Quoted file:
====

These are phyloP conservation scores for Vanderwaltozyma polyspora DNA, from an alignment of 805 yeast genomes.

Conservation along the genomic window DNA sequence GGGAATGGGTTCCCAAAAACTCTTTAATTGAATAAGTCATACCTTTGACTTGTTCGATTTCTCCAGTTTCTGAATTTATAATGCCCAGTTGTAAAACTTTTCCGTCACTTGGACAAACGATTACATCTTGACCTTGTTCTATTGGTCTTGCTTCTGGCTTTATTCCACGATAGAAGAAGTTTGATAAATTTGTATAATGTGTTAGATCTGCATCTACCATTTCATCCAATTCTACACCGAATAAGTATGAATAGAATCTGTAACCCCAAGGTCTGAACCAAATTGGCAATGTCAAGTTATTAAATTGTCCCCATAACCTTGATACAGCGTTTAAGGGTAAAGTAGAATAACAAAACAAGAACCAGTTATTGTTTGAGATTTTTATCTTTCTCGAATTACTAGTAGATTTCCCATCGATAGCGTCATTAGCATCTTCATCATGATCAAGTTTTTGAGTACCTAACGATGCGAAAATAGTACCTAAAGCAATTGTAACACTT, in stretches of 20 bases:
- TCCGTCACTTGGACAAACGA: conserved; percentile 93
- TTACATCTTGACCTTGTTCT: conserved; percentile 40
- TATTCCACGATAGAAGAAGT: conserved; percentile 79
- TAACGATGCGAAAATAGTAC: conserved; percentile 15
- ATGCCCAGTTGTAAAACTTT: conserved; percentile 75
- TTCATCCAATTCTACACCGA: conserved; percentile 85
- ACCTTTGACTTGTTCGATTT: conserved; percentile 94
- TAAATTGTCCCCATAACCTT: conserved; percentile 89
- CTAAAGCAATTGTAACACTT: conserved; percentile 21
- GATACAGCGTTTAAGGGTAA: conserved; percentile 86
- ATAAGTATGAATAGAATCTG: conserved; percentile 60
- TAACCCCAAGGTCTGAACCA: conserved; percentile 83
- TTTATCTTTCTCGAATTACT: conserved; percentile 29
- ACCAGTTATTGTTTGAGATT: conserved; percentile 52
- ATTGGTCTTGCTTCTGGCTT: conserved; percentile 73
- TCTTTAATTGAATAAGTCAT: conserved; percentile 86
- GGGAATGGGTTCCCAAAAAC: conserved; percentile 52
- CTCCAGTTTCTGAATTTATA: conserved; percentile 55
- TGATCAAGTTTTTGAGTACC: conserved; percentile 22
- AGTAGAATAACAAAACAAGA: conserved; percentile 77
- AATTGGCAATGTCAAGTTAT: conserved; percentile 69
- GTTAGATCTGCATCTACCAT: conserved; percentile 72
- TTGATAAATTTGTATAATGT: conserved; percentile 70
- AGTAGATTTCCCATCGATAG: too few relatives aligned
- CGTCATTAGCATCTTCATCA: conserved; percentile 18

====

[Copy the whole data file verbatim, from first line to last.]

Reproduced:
These are phyloP conservation scores for Vanderwaltozyma polyspora DNA, from an alignment of 805 yeast genomes.

Conservation along the genomic window DNA sequence GGGAATGGGTTCCCAAAAACTCTTTAATTGAATAAGTCATACCTTTGACTTGTTCGATTTCTCCAGTTTCTGAATTTATAATGCCCAGTTGTAAAACTTTTCCGTCACTTGGACAAACGATTACATCTTGACCTTGTTCTATTGGTCTTGCTTCTGGCTTTATTCCACGATAGAAGAAGTTTGATAAATTTGTATAATGTGTTAGATCTGCATCTACCATTTCATCCAATTCTACACCGAATAAGTATGAATAGAATCTGTAACCCCAAGGTCTGAACCAAATTGGCAATGTCAAGTTATTAAATTGTCCCCATAACCTTGATACAGCGTTTAAGGGTAAAGTAGAATAACAAAACAAGAACCAGTTATTGTTTGAGATTTTTATCTTTCTCGAATTACTAGTAGATTTCCCATCGATAGCGTCATTAGCATCTTCATCATGATCAAGTTTTTGAGTACCTAACGATGCGAAAATAGTACCTAAAGCAATTGTAACACTT, in stretches of 20 bases:
- TCCGTCACTTGGACAAACGA: conserved; percentile 93
- TTACATCTTGACCTTGTTCT: conserved; percentile 40
- TATTCCACGATAGAAGAAGT: conserved; percentile 79
- TAACGATGCGAAAATAGTAC: conserved; percentile 15
- ATGCCCAGTTGTAAAACTTT: conserved; percentile 75
- TTCATCCAATTCTACACCGA: conserved; percentile 85
- ACCTTTGACTTGTTCGATTT: conserved; percentile 94
- TAAATTGTCCCCATAACCTT: conserved; percentile 89
- CTAAAGCAATTGTAACACTT: conserved; percentile 21
- GATACAGCGTTTAAGGGTAA: conserved; percentile 86
- ATAAGTATGAATAGAATCTG: conserved; percentile 60
- TAACCCCAAGGTCTGAACCA: conserved; percentile 83
- TTTATCTTTCTCGAATTACT: conserved; percentile 29
- ACCAGTTATTGTTTGAGATT: conserved; percentile 52
- ATTGGTCTTGCTTCTGGCTT: conserved; percentile 73
- TCTTTAATTGAATAAGTCAT: conserved; percentile 86
- GGGAATGGGTTCCCAAAAAC: conserved; percentile 52
- CTCCAGTTTCTGAATTTATA: conserved; percentile 55
- TGATCAAGTTTTTGAGTACC: conserved; percentile 22
- AGTAGAATAACAAAACAAGA: conserved; percentile 77
- AATTGGCAATGTCAAGTTAT: conserved; percentile 69
- GTTAGATCTGCATCTACCAT: conserved; percentile 72
- TTGATAAATTTGTATAATGT: conserved; percentile 70
- AGTAGATTTCCCATCGATAG: too few relatives aligned
- CGTCATTAGCATCTTCATCA: conserved; percentile 18